147. Criminology has long-recognized strain as a powerful contributor to criminal ends. Classic Strain Theory (Merton, R.K., 1938) first considered strain as the proliferating phenomenon of social anomie arising from increasingly stilted economic mobility. Over a half-century later, General Strain Theory (Agnew, R., 1992) reformulated strain, positioning it at the center of interpersonal relationships whereby elevated familial and social strain, as is generated through harmful conflicts within those spheres, for example, can increase collateral others’ risk of engaging in delinquent and criminal activities. Extended General Strain Theory (Agnew, R., 2013) furthers this line and deepens the theoretical appreciation for how strain contributes to criminal activity and inclinations. As both General and Extended Strain Theories lay at the nexus of conflict intervention and crime prevention, administrators are encouraged to explore this area further. For more, see: Agnew, R. (2008); Agnew, R., Brezina, T. (2010); Agnew, R., et al. (2002); and Mazerolle, P., Piquero, A.R., Capowich, G.E. (2003).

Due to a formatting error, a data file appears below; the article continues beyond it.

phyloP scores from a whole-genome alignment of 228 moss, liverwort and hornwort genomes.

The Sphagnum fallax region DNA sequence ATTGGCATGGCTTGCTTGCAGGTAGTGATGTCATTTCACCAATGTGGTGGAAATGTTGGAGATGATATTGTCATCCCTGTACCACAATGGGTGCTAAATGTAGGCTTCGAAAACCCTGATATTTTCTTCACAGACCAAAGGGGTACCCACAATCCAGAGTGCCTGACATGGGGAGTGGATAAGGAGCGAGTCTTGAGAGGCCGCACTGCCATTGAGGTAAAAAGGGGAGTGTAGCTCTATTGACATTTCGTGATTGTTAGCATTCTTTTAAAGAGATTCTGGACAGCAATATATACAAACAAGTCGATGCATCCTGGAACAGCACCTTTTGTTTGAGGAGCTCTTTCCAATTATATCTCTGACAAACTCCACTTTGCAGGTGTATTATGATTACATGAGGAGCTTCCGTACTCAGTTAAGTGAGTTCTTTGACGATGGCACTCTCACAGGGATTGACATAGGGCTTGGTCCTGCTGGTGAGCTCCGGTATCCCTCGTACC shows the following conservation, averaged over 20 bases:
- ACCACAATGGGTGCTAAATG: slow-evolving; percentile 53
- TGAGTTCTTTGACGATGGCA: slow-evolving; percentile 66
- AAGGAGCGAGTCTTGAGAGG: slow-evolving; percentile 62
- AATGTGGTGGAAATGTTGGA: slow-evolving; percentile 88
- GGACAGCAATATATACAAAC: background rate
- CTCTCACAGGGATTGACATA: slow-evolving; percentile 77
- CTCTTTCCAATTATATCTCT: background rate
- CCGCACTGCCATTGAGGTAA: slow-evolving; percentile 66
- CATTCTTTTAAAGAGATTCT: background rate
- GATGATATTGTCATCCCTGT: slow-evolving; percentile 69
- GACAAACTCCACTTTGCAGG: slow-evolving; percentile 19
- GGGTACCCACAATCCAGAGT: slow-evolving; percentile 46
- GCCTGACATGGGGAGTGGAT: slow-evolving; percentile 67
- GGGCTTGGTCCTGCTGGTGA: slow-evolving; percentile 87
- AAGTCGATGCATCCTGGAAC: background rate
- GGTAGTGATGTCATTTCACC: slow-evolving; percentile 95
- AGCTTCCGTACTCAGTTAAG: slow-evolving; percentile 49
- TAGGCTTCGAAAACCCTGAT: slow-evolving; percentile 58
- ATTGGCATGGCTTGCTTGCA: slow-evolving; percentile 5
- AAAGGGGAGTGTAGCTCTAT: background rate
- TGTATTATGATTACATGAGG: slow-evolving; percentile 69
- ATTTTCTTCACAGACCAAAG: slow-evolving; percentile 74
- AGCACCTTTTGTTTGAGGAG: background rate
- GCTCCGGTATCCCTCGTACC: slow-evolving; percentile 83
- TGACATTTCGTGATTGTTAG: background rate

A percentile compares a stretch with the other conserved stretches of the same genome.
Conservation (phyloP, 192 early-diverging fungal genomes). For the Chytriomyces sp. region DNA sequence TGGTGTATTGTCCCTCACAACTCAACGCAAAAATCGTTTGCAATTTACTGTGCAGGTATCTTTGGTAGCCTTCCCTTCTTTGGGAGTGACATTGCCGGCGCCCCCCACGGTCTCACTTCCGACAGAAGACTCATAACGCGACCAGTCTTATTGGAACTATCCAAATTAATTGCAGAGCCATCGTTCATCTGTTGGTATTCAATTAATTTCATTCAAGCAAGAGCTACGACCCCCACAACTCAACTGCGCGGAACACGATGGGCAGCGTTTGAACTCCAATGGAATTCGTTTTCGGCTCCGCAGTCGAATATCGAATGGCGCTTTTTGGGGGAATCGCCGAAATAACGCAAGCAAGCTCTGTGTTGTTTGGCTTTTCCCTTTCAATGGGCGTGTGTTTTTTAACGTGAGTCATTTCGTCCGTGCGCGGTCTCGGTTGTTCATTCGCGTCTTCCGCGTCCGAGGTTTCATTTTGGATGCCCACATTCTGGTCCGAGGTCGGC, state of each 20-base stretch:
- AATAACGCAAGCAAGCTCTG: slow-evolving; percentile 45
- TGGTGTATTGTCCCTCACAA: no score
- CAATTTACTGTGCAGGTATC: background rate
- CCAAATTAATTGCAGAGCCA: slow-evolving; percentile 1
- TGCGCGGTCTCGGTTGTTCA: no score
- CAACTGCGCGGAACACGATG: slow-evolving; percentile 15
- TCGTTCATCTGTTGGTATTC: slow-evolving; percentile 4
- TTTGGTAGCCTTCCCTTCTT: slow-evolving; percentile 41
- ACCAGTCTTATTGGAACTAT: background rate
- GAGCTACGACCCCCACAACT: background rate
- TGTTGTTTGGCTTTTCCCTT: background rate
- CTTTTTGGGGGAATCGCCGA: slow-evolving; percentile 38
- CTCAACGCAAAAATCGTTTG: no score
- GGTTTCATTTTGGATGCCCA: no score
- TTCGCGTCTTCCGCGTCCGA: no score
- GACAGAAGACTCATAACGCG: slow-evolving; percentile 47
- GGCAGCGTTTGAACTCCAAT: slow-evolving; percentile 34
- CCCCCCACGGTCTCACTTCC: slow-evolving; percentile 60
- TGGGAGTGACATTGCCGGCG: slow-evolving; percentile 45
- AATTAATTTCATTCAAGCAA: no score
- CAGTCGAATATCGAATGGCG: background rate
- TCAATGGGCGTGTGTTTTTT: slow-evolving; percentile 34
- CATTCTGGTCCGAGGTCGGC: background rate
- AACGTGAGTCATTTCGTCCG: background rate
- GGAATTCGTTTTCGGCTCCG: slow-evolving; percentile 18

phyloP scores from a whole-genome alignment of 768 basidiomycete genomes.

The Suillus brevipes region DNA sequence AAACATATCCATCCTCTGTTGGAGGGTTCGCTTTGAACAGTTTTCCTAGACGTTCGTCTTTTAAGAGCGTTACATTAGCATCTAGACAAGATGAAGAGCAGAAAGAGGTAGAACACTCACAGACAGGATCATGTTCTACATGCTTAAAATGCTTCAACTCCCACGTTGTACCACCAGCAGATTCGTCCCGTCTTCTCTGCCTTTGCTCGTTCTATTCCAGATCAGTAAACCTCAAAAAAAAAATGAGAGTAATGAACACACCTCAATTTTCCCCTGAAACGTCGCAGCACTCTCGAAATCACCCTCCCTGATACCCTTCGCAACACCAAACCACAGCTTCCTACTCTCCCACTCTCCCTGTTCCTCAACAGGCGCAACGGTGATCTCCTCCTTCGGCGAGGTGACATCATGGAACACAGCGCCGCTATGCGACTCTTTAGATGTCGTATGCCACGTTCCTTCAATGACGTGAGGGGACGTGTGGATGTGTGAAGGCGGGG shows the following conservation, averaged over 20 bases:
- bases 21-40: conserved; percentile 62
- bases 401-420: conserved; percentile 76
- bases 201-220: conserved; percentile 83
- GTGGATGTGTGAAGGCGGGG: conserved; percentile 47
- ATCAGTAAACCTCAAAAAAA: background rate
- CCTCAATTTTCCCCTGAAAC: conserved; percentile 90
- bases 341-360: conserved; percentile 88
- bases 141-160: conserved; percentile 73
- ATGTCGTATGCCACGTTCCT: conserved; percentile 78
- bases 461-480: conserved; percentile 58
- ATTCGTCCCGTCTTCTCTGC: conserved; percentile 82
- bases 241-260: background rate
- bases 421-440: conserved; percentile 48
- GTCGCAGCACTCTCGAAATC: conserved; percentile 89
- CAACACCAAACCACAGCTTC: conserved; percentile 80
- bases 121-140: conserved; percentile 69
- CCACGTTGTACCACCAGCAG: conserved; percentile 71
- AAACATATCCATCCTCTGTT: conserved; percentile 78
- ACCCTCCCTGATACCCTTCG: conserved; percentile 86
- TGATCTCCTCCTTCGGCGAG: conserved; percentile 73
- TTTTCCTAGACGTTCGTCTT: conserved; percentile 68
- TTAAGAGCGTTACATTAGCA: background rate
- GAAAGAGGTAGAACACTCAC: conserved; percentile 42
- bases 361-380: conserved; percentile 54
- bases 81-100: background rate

148. Agnew’s (2013) Extended General Strain Theory positions criminal coping as a mechanism by which collaterally consequenced deal with the received strain of others’ criminal activity. For more on criminal coping, see: Jang, S.J., Song, J. (2015).
149. Researchers of General Strain Theory have categorized a broad range of stimuli as noxious or negative, each of which result in the blockage of goal-seeking or pain-aversion behaviors (Agnew, R., 1985), only some of which, however, directly contribute to the strain-primed individual’s subsequent criminal activity. These include: family conflict (Aseltine, R.H., Gore, S., Gordon, J., 2000), abuse in the home (Piquero, N.L., Sealock, M.D., 2000), neighborhood problems, school/peer conflicts (both: Paternoster, R., Mazerolle, P., 1994), and negative relations with adults (Agnew, R., White, H.R., 1992). For more on specific strain characteristics causally associated with criminal activity, see: Agnew, R. (2001).
150. Exposure to community violence increases strain and elevates the risk of childhood delinquency (Patchin, J.W., et al., 2006).